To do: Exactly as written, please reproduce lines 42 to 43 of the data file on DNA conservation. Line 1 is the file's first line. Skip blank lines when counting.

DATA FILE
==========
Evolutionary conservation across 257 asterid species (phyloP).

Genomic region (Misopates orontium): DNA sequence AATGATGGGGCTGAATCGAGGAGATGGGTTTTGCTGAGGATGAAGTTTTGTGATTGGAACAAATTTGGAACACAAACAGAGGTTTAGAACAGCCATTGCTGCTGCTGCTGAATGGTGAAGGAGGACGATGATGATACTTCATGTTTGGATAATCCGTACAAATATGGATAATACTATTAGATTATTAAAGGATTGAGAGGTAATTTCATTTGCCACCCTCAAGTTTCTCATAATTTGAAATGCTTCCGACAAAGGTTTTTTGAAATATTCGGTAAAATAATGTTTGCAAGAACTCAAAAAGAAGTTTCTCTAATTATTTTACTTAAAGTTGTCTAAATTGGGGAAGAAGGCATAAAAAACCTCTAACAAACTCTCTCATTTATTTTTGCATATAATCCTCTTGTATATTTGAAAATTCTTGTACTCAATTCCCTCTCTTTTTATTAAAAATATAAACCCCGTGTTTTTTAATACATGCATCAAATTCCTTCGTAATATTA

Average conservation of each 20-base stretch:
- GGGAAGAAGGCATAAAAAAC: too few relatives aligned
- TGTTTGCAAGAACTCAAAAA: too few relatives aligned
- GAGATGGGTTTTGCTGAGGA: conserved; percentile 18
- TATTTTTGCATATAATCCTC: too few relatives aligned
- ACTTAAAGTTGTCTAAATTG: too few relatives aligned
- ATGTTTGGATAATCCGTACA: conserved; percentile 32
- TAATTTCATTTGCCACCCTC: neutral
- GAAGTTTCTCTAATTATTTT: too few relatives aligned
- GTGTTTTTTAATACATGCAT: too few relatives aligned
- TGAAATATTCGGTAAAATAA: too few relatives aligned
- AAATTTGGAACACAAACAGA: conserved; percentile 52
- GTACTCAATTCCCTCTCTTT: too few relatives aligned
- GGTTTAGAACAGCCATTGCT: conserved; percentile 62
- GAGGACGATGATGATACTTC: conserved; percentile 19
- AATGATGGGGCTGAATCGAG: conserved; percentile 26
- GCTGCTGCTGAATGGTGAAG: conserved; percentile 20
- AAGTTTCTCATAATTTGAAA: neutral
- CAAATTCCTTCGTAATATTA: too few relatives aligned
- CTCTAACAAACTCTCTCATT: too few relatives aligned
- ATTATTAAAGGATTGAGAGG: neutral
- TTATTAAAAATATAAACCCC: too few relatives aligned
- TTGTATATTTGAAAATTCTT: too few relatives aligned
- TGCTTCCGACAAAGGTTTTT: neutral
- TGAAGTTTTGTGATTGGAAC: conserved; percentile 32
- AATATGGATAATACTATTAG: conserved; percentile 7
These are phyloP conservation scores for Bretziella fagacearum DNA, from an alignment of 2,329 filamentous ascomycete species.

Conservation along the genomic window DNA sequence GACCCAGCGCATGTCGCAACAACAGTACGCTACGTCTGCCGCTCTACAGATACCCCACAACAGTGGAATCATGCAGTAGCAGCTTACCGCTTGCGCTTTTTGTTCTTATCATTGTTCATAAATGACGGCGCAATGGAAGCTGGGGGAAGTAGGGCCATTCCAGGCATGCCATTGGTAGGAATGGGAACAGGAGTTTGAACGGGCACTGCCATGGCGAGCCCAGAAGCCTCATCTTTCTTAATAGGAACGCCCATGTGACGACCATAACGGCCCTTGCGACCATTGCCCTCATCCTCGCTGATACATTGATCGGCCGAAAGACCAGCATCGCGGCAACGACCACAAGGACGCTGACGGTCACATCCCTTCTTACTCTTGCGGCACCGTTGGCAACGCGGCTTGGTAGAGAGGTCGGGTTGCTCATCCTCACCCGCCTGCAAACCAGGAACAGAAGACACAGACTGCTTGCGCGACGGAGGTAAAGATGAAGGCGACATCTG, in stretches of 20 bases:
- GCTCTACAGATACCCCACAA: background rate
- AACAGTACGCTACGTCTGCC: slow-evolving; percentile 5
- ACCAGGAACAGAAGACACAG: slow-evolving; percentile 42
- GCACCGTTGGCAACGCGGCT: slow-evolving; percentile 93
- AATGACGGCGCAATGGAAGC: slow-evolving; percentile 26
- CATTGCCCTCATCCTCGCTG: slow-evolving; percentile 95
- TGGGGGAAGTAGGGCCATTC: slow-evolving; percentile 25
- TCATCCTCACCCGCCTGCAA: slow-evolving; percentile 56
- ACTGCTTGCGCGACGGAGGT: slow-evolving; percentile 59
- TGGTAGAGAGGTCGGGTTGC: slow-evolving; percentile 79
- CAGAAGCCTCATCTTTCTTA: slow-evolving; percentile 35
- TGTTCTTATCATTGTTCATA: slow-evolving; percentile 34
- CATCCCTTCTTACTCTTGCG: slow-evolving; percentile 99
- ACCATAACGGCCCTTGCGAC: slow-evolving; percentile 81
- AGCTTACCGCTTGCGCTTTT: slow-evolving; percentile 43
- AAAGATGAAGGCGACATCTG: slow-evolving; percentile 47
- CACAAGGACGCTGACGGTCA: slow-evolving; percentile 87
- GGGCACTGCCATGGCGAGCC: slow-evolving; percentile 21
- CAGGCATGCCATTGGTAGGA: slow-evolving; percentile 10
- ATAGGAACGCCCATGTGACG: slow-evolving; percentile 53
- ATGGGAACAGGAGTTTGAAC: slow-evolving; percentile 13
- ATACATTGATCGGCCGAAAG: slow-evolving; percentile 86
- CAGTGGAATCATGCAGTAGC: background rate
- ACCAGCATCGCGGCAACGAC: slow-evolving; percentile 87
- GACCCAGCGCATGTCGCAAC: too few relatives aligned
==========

- TGTTCTTATCATTGTTCATA: slow-evolving; percentile 34
- CATCCCTTCTTACTCTTGCG: slow-evolving; percentile 99